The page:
Blue Cross and Blue Shield (BC/BS) handles massive amounts of medical data about individuals it insures. BC/BS employees have access to personal information for more than 100 million Americans.
You might think that the company would be extra cautious about the people it hires. But according to our research, you would be wrong.
Few companies have done more to fight health-care reform in America than Blue Cross and Blue Shield. On any ranking of companies that put corporate interests over those of the nation at large, BC/BS probably would be near the top. Now we learn that the company, which has a long history of practicing Medicare fraud, is sloppy in its hiring habits.
We reported several months back about Latonia Davis, an employee at Blue Cross and Blue Shield of Alabama who pleaded guilty to trafficking in stolen identities. While we noted that the company apparently had been vigilant in that case, we wondered why BC/BS of Alabama has allowed my troublesome neighbor to work there for 20-plus years, even though he has an extensive criminal record.
My neighbor, the charming Mike McGarity, has been the subject of numerous posts at Legal Schnauzer--and will be the subject of many more. I have enough documentation on his criminal history to produce several weeks' worth of posts.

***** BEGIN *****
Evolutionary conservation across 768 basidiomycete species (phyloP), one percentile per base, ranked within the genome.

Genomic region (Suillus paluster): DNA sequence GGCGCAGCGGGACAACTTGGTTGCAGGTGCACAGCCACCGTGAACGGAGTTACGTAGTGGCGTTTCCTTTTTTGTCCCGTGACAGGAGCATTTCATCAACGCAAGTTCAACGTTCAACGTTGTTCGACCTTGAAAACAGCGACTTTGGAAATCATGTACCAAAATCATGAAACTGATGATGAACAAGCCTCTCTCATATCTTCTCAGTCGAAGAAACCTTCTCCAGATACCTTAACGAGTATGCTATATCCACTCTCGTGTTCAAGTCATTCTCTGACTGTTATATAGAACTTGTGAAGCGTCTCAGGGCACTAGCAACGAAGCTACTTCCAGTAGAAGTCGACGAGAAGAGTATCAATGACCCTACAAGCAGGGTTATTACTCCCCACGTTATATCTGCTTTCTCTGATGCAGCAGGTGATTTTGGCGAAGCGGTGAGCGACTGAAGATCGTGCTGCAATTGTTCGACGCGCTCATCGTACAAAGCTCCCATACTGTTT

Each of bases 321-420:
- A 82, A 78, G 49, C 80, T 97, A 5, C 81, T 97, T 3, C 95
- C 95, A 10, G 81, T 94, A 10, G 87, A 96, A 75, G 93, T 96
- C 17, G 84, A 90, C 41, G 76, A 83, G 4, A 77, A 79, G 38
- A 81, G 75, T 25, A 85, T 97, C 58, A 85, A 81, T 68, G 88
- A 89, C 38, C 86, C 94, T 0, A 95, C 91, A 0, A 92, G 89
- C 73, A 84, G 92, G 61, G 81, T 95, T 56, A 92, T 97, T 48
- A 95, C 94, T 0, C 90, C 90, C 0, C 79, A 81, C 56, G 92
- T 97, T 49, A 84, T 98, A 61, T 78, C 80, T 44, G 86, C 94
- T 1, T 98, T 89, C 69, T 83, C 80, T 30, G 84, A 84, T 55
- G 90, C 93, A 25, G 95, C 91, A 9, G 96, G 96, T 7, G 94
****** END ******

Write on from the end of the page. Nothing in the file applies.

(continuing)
McGarity is directly responsible for the legal headaches my wife and I have experienced for almost 10 years now. But this issue goes beyond our personal tale of woe. Blue Cross and Blue Shield affiliates, because of their longstanding problems with Medicare fraud, have been charged by the federal government with being particularly strict about hiring practices. Is the company living up to its obligations?
Koko Mackin, a spokesperson for BC/BS of Alabama, said after the Latonia Davis story broke that the company takes seriously the security of its members' health information. If that is the case, how did somebody like Mike McGarity slip through the employment-screening cracks and stay there for almost 25 years? How many other people with criminal records have slipped through the cracks and have access to your private health and personal information?
This question becomes particularly compelling when you a conduct a little research into the problems BC/BS affiliates have had with fraud--and the resulting scrutiny its hiring practices have received.